[Date Prev][Date Next][Thread Prev][Thread Next][Date Index][Thread Index]
Re: [MiNT] strange memory violation
On Sun, 2005-11-06 at 15:21 +0000, Odd Skancke wrote:
> > FreeMiNT have system calls to support time triggered tasks. I'm sure the
> > resolution of this is exact enough for 99% of all problems.
> I may be asking a stupid question, but has such things been documented?
> I havent seen any docs on these things, but then again, I havent looked
> very hard ;-)
Generally, when you can't find documentation, check POSIX/Unix docs. I
can't really comment on Atari specific issues, but I can tell you how
its done "The Unix Way".
The closest thing to an "interrupt", would be a signal. If you are going
for portability, see if mintlib supports setitimer() and sigaction().
The MiNT OS calls you want are Talarm() to schedule the "interrupt" and
Psigaction() or Psignal() to set a handler for the "interrupt". Unix
has an alarm() but the granularity is seconds. Setitimer has
microsecond granularity, so MiNT compromises with a millisecond
If I remember, you may actually be limited to 5ms intervals and you
should test and see if the old "early timeout" issue is still around
(the timer returns immediately if set under 1 second)... that was the
case a long time ago. Someone who knows the kernel better could comment
Timer driven isn't really what you want though. You just need to stream
data to the audio device. Someone mentioned /dev/audio, and I can't
comment if there is any sort of asynchronous notification of low/empty
buffers, etc, but Windows has been writing code that doesn't use such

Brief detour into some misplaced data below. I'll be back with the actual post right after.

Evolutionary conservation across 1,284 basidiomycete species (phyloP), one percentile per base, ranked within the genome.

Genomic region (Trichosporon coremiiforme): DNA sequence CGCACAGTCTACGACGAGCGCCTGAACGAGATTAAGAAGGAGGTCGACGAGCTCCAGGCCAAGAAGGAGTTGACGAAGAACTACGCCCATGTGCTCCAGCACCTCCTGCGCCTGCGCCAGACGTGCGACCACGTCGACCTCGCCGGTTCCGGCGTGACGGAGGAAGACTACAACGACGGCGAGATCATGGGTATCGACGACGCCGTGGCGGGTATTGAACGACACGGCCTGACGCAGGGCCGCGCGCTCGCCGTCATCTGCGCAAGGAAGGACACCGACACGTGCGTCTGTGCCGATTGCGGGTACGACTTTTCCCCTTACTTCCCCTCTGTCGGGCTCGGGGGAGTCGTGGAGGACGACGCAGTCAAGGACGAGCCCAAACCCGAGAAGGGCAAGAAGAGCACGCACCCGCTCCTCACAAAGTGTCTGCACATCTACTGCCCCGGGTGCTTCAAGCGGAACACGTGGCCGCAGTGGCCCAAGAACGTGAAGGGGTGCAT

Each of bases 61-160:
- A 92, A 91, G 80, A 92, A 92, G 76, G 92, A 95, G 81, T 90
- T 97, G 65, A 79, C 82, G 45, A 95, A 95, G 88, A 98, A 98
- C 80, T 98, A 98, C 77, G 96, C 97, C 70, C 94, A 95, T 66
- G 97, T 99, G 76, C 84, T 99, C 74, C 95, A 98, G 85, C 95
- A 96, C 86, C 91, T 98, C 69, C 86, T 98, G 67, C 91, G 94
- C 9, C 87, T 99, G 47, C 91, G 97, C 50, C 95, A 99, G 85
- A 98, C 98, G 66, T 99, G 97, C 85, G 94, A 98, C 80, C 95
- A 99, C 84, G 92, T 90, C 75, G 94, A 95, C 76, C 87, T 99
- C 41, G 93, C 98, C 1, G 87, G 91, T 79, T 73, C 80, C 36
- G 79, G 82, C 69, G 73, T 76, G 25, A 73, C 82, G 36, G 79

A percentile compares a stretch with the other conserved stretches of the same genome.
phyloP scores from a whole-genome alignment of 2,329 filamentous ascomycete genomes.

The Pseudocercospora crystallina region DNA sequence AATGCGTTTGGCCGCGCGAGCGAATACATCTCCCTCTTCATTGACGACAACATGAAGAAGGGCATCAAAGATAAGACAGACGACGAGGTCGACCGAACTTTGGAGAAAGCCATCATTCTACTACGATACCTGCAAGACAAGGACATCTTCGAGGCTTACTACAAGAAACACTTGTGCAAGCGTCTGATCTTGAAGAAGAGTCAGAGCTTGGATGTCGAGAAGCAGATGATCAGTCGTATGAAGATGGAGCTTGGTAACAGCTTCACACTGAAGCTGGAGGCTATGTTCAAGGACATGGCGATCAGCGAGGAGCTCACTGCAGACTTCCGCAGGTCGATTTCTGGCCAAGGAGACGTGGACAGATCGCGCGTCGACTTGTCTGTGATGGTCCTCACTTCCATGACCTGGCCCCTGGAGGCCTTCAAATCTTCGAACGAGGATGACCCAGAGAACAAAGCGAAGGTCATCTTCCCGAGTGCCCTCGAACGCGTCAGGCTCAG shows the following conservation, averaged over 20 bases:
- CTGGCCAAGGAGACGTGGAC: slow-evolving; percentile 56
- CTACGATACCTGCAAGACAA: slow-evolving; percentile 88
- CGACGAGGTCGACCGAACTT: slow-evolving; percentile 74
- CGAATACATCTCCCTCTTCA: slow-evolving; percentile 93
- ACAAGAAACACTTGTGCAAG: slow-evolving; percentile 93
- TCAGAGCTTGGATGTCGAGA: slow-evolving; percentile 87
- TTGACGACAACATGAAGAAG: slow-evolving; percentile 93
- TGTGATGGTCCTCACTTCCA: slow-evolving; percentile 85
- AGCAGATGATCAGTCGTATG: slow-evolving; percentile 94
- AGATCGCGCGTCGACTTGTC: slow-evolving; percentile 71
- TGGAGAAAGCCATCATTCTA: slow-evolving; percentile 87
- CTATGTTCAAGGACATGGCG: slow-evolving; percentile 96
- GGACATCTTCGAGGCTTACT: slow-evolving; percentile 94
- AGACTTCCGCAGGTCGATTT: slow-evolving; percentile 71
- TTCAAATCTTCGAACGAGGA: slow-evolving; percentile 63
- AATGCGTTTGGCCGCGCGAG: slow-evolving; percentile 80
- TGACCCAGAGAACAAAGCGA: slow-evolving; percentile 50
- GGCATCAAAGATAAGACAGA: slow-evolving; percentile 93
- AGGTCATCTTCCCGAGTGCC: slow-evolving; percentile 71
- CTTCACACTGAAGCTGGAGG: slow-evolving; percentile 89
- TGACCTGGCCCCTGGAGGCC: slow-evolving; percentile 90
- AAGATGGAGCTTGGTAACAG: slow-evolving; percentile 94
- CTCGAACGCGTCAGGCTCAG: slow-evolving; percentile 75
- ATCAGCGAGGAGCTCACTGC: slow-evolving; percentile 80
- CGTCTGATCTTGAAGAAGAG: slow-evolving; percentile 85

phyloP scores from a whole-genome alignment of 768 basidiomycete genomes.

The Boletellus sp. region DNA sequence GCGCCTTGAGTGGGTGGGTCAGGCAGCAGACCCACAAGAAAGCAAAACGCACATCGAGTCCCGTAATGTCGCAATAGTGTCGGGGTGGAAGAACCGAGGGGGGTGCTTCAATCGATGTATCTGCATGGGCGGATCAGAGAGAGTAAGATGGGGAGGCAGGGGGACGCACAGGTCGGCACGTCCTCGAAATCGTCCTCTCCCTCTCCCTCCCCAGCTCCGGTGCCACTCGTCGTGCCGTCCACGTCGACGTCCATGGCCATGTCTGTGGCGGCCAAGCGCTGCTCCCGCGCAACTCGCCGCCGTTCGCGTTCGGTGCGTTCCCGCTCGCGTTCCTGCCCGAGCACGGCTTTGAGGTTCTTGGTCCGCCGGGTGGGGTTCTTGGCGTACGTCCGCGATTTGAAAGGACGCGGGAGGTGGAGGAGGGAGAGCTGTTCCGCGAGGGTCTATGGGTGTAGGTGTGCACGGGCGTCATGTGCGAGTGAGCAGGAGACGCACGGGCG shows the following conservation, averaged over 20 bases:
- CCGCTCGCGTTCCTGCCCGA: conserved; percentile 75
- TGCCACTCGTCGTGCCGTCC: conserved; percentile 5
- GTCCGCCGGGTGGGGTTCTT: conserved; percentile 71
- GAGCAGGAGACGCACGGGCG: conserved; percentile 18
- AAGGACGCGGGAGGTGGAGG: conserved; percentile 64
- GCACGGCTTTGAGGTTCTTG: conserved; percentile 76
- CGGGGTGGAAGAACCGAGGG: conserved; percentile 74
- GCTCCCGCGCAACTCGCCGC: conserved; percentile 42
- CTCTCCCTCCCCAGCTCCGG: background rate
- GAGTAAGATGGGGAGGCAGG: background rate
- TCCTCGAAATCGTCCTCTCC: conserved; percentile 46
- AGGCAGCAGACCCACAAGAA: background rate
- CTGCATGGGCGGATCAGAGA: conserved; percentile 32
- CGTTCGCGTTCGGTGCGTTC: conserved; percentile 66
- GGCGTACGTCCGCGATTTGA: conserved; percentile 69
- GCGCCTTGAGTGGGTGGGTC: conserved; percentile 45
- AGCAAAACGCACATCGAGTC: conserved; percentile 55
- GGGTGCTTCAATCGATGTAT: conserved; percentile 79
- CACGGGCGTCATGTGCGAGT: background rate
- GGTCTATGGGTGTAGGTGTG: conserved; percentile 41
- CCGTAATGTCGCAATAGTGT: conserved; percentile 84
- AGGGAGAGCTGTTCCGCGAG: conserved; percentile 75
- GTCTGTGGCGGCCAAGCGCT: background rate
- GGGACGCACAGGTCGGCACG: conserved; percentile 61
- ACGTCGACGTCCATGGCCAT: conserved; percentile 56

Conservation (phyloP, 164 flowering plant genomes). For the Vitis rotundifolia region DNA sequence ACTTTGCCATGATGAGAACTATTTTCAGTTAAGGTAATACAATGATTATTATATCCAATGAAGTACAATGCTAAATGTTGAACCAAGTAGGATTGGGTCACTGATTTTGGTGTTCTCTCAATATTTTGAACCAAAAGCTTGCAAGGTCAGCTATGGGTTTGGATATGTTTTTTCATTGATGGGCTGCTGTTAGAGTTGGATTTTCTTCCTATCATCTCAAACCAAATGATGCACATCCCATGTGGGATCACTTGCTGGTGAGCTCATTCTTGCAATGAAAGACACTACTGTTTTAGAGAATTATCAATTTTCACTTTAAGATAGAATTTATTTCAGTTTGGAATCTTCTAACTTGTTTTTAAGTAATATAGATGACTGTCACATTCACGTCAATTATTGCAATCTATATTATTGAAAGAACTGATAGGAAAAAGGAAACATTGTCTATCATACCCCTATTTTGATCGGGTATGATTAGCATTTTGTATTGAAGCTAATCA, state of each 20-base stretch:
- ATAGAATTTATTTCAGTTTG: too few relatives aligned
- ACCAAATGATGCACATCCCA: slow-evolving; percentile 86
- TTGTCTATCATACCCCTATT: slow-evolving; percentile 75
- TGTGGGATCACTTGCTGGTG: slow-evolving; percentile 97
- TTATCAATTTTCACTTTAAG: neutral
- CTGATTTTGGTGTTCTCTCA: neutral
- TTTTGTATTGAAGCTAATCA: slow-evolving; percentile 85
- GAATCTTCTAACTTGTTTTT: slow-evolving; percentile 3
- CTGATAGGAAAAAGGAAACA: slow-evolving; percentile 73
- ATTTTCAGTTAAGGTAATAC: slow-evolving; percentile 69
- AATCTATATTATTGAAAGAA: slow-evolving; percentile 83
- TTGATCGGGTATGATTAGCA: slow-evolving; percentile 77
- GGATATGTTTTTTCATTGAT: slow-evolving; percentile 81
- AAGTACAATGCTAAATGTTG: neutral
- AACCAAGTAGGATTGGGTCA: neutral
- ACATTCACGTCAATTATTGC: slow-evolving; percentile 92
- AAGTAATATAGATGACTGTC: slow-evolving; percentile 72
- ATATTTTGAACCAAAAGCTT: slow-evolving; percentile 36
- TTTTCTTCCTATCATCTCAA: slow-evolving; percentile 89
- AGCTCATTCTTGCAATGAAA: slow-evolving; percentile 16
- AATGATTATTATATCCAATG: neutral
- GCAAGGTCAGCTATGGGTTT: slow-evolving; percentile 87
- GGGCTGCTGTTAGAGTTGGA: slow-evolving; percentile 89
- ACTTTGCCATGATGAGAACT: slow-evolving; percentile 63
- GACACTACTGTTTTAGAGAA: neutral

things for a long time.
You just create a thread that blocks on the device file handle when no
more data can be written, and then feed it the next chunk of data when
the thread wakes up. Essentially, you would create a thread with the
mintlib function tfork(), which would run a function in the background
that would just send data to the audio device in a tight loop. Hopefully
this blocks and does nothing when the device buffer is full.
You can add Syield() into the mix if you find yourself wanting to give
up some extra CPU time. You should also look into Psemaphore() to
provide access restriction between the thread that writes the buffer and
the thread that sends the buffer to the audio device. The way this
works is that you create a "semaphore" with a specific id number that
all your threads can access the "semaphore" through. Before accessing
any shared data structure, you use Psemaphore() to request ownership of
the semaphore and only touch the shared data area when you get
> PS: Frank, still need comments on the pexec()/pwait()/pwait3()
I'd like to hear more on this too.